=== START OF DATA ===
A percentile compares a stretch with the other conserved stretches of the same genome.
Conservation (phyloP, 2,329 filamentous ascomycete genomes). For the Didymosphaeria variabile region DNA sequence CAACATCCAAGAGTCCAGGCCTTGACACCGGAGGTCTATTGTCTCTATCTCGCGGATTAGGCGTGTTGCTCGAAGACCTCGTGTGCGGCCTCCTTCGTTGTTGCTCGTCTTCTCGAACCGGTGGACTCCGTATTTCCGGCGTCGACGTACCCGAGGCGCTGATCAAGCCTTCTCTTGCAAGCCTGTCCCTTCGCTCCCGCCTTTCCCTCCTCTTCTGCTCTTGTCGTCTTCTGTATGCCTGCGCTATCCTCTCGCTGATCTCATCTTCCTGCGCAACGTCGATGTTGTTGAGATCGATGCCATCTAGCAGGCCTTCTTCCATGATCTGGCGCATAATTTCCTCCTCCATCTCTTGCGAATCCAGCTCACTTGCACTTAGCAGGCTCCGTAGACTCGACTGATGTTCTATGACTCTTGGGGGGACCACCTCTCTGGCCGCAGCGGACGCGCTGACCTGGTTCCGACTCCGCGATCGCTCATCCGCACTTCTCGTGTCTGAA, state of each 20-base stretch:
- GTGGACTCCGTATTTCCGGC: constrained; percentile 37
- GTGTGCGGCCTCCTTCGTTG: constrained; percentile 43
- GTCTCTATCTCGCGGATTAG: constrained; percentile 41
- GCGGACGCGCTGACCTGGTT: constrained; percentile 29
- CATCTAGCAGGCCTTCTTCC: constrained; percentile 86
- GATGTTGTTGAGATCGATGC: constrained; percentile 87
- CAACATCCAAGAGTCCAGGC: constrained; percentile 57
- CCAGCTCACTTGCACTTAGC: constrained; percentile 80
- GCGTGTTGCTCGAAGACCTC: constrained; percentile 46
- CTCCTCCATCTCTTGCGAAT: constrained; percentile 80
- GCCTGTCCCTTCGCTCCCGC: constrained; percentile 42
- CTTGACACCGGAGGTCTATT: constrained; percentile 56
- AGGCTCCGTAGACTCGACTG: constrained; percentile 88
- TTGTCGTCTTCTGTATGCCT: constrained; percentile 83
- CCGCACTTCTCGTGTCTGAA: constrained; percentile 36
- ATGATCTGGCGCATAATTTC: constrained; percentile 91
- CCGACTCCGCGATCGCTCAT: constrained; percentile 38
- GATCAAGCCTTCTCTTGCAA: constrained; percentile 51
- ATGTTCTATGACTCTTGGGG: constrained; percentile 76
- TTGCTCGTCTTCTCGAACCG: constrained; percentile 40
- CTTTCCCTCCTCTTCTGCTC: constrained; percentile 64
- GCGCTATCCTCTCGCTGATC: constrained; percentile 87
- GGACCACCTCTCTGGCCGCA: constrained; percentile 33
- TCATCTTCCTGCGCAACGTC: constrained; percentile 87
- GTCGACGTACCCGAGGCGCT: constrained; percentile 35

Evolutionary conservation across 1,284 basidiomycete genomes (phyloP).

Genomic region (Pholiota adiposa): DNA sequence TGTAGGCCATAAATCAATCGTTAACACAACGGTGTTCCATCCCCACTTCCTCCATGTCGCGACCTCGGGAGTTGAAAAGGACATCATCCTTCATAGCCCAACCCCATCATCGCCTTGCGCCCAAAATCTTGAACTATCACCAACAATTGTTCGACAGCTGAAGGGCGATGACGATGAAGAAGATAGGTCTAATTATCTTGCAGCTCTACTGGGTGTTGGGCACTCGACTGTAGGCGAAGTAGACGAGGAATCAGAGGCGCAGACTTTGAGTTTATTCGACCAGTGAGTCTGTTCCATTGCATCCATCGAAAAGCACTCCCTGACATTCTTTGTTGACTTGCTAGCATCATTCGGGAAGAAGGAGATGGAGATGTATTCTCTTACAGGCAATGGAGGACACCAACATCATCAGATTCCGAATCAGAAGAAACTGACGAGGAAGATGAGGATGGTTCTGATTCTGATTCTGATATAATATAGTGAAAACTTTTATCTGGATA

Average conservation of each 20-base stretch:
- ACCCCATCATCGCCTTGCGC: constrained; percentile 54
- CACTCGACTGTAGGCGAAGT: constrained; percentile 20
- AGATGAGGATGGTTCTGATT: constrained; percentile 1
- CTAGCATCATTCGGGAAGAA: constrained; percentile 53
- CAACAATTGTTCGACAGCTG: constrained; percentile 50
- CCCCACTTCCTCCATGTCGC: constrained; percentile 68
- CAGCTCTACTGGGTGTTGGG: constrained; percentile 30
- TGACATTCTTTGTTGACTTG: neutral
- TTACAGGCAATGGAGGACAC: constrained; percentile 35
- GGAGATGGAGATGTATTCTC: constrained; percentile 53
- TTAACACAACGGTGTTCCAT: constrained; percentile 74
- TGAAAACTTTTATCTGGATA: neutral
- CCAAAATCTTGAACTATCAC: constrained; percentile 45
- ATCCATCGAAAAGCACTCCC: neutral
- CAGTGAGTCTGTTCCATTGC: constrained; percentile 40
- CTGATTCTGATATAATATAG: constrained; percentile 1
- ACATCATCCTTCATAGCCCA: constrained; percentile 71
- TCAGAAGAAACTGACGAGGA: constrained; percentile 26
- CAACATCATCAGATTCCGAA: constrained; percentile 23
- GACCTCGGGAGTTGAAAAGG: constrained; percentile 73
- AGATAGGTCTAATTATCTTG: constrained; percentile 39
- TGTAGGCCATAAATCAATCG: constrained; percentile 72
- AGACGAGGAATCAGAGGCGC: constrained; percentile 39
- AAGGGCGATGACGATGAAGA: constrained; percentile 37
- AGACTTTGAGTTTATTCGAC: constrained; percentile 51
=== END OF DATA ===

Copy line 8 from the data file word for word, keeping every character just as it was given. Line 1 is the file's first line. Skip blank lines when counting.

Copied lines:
- GATGTTGTTGAGATCGATGC: constrained; percentile 87